Mortal Engines

Take a moment and imagine a world where most of humanity has been wiped off the map and those that remain are forced to survive on the remaining resources of a civilization that has been torn apart. In this new existence, leftover technology is coveted like diamonds and massive predator cities prey on weaker smaller cities to steal whatever meager resources they still possess. This is the world of Mortal Engines, the latest Peter Jackson blockbuster based on the young adult novel of the same name by Philip Reeves.

Mortal Engines takes place roughly a thousand years after the conclusion of the Sixty Minute War that decimated the earth and now civilization has banded into two very distinct groups. There are those in the “Traction Cities”, which are behemoth mobile cities that scour what remains of Europe gobbling up smaller cities to convert them and their resources into fuel that keeps the larger cities moving. Then there is the Anti-Traction League, a group that believes in preserving what little resources remain and living in “Traction-less” cities…a.k.a. cities built on land. London is the main Traction City and it is led by Thaddeus Valentine (Hugo Weaving) and his desire to tear down a great wall that is the only barrier between London and the surplus of resources that he so desperately needs.

After London devours one of the smaller cities, we are introduced to Hester Shaw (Hera Hilmar), whose one goal in life is to kill Thaddeus Valentine, the man who murdered her mother. After her failed assassination attempt on his life, she teams up with historian Tom Natsworthy (Robert Sheehan) to not only survive, but also to prevent Valentine’s plan to recreate the war that took down humanity in the first place. This is a big job for the unlikely duo and on top of everything else, Hester is being hunted by a zombie/terminator hybrid named Shrike who wants nothing more than to kill her.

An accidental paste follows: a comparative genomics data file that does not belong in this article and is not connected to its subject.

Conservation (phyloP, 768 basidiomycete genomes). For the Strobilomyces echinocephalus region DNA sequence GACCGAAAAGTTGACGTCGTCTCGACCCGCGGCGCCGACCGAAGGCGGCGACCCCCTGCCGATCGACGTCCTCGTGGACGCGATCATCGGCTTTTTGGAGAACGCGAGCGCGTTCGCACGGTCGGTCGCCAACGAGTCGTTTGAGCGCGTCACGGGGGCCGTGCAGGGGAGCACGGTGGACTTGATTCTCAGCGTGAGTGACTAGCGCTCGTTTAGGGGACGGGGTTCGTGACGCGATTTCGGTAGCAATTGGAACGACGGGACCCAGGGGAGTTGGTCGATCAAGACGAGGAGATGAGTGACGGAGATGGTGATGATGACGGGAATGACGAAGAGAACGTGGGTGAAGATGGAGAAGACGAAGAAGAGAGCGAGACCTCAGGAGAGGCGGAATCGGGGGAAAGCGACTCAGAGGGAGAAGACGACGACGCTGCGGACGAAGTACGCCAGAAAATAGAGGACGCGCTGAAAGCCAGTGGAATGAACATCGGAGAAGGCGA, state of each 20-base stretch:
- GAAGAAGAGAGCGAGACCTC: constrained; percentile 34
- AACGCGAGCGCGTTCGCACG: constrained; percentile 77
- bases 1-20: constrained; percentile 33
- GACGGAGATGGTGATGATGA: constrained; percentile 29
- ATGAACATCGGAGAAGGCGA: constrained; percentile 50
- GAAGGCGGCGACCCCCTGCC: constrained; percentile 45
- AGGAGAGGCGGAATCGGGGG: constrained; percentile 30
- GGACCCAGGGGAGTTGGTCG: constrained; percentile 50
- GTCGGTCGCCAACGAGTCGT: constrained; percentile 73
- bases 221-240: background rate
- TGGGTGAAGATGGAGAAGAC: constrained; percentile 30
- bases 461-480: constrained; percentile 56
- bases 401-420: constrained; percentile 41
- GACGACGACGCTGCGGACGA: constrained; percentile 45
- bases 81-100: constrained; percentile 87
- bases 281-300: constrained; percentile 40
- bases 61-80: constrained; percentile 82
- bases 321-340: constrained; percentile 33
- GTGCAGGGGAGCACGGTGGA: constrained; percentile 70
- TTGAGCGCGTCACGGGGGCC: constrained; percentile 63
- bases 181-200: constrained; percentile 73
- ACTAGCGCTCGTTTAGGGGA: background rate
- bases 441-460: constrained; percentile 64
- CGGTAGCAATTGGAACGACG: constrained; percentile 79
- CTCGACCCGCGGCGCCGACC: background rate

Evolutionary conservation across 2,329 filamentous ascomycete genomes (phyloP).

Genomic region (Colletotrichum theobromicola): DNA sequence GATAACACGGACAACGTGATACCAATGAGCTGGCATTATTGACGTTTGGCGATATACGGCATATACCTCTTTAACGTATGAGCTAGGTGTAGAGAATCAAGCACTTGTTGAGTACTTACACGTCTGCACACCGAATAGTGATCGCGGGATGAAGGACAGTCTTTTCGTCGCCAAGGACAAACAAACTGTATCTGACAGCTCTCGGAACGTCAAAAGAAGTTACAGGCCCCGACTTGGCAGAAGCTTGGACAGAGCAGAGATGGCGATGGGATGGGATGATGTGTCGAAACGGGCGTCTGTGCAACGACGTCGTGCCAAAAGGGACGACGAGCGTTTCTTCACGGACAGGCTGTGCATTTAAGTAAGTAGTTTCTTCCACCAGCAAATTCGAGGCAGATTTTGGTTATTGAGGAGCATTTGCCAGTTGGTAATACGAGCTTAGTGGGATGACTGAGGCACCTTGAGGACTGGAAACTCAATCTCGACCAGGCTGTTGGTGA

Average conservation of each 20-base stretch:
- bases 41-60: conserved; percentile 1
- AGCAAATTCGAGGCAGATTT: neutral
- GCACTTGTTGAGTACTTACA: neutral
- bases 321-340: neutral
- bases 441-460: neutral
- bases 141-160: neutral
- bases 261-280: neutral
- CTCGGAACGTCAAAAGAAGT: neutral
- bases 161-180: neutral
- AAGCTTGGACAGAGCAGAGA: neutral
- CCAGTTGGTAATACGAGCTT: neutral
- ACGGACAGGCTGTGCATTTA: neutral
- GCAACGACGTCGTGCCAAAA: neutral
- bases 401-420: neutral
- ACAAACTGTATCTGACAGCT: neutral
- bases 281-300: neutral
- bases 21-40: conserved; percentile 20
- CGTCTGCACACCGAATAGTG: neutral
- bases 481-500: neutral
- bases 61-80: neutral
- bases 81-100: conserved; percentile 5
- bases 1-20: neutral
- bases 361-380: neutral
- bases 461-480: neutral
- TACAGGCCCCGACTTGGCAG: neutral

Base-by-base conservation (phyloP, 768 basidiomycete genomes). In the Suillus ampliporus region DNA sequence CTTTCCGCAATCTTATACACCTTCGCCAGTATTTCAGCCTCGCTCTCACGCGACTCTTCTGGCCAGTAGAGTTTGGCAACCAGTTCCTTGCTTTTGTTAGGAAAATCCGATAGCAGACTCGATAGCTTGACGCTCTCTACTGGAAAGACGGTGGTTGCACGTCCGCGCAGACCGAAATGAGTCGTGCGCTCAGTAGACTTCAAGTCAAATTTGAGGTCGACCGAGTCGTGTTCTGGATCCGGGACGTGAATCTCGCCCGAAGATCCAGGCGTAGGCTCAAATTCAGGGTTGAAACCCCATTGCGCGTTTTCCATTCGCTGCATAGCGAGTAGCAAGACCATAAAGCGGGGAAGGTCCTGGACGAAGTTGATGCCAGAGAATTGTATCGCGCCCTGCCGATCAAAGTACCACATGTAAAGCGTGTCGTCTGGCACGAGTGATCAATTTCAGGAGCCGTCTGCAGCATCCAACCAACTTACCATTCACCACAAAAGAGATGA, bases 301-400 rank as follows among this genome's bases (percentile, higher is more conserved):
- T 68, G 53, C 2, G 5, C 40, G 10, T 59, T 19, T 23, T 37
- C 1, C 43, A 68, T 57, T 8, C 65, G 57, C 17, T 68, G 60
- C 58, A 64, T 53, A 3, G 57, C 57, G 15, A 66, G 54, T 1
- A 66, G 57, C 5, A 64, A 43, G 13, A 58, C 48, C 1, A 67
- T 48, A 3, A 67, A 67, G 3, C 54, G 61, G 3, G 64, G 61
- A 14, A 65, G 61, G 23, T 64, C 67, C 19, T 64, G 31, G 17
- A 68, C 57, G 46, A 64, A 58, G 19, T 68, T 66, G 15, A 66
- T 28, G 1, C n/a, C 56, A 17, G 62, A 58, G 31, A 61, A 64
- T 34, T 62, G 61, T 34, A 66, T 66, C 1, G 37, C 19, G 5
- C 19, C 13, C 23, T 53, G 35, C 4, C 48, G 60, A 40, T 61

If it sounds like a lot to follow over the course of the two hours and nine-minute run time, you’d be right. In fact, without a lot of backstory which those who have read the novels will really benefit from, it can be a bit too much to take in. It comes across as a combination of Mad Max and the video game Dishonored, but it is lacking an excellent story to back up all of the post-apocalyptic action. That’s not to say that the story is bad, but it is by far the weakest part of the film and a huge missed opportunity to elevate a pretty good movie to the classic Peter Jackson masterpiece status we usually get from him. Considering the genius of Mr. Jackson this movie could have been so much more.

But now on to the good stuff…